After last years terrible ending, I decided to order a package of bees to start my season off. This is the first time I have bought bees…I’ve always caught swarms to add to the apiary. With the terrible losses last year throughout the state, I was nervous the swarm scene might not be as magnificent as it was in 2017. I received my package yesterday–it was a balmy 42 degrees out. I was hoping for much warmer weather, but this coming week looks to be delightfully in the low to mid 60’s.
The post office called me at 6:30am to let me know that the bees have arrived in town. It was 32 degrees. When I got there to pick them up, the Postmaster told me he was a little worried because they were all very quiet first thing, but as the temp began to rise, so did the bee activity. It was 42 degrees when I decided to hive them.
I’ll admit I had to watch a YouTube video before trying this. (you can learn anything from YouTube!) I found that getting the sugar water out of the package was a bit difficult, but what I really failed at was the Queen herself.
As I flicked the staple out to release her cage I did so without holding on to her! Down she fell! Retrieving her was not that difficult actually, but I was worried that I would squash a few reaching for her.
In the end, the rest of the installation went smooth as can be. The cool weather might have helped a little, but I was surprised to see so many bees flying around the apiary. They seemed calm, just taking a look around. I closed up the hive, and I’ll check on them on Monday to verify the Queen has been released from her cage.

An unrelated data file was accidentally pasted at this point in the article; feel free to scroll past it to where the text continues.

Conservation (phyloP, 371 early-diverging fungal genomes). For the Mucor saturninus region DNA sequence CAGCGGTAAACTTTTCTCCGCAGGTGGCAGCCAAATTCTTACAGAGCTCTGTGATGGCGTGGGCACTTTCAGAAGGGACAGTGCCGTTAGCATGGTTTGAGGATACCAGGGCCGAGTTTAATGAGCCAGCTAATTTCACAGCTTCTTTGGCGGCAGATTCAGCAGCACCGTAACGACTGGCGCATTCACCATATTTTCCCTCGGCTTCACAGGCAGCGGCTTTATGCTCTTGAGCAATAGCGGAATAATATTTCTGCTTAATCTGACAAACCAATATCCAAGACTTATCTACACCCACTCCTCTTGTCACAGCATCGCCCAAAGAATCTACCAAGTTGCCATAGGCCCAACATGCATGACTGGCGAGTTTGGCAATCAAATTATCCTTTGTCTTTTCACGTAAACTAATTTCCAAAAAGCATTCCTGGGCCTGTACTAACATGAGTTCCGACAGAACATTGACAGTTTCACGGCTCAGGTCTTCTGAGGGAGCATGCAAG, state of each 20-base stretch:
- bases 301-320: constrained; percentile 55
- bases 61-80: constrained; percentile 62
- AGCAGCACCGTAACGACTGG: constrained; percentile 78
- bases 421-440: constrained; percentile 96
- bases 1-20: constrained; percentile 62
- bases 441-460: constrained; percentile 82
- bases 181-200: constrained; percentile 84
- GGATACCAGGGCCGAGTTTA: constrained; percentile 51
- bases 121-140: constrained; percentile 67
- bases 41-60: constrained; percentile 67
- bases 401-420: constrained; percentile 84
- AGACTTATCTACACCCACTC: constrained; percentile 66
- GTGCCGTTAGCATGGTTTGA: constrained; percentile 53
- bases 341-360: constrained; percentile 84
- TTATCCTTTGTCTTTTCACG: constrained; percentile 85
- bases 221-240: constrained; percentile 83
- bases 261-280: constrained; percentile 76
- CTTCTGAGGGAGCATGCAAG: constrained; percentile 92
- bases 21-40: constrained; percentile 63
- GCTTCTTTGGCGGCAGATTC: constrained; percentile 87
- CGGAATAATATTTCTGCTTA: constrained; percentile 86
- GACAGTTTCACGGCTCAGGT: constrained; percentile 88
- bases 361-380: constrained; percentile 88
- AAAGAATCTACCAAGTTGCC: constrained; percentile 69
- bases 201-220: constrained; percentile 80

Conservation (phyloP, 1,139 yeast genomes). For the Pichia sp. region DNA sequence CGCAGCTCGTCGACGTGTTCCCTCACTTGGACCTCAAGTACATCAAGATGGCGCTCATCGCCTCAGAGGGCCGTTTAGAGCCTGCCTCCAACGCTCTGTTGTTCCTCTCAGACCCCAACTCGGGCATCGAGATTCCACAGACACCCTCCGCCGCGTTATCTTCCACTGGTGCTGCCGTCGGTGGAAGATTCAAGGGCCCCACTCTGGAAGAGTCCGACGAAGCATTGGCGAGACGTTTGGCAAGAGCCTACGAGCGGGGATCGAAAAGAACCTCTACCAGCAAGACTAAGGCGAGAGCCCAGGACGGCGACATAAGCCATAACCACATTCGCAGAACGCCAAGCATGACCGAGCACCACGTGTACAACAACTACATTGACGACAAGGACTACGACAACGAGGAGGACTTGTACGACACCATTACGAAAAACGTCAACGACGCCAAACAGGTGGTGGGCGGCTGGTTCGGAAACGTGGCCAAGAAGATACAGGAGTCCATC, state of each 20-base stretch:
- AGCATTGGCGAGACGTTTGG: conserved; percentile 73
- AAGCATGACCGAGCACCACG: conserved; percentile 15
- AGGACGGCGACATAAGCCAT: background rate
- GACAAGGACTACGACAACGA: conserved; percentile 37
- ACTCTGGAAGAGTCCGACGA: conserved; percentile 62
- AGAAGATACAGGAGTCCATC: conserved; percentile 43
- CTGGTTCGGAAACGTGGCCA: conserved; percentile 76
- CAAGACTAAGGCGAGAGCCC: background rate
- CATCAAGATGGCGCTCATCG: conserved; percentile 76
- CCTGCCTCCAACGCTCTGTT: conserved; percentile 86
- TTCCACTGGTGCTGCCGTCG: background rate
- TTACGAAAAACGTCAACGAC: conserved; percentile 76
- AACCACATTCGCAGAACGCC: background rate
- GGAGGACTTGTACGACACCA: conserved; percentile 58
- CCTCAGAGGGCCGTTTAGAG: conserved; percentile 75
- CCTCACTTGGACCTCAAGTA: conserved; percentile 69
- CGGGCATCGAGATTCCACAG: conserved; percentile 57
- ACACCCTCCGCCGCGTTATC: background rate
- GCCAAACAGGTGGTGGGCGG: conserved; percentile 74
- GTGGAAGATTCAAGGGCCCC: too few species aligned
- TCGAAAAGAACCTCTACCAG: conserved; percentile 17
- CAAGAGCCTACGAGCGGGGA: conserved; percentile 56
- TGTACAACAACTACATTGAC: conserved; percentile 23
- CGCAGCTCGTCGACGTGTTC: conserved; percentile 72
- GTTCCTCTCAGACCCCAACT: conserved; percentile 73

Fingers crossed and a quick prayer to Saint Valentine, who not only is the Patron Saint of love and romance but is also charged with ensuring the sweetness of honey and the protection of beekeepers.
Here’s to new beginnings.
A friend of mine texted me one night and asked me if I was interested in some bees. It was right at the start of swarm season, and I was super excited to get my hands on a swarm. As I asked more questions, I came to understand that it wasn’t a swarm at all…
As it turned out, a neighbor a few houses over has had bees in their house for over 8 years! Let me let that sink in for a few…8 Y E A R S. In the back yard, there once was a deck that was removed. Once removed, the hole that remains in the cedar siding were just left open. Eventually, a swarm found their was in through the holes and made a warm home within the rafters of the ceiling. For years, they have been trying to find someone to help them with this problem…to no avail. After we talked, we decided to do a trap-out to remove the bees without doing any damage to the home.
The first thing we needed to do was make sure all potential entrances into the hive were closed except one. We used wire, duct tape, and a board to wedge under the siding that had been separated a bit from the house. We used wire to close up two of the three holes leaving the largest one open.
Once all of that was completed, Ed made a cone out of wire that we placed over the remaining large hole. The idea is to allow the bees to leave the hive like they always do, but not allow them to re-enter the hive. We placed a new hive at the new exit, so that we hoped they would choose set up camp right there. We gave them 4 framed of comb, and one frame of honey. We figured that would make it smell like home.
It didn’t take long for us to see the first bee exit the funnel.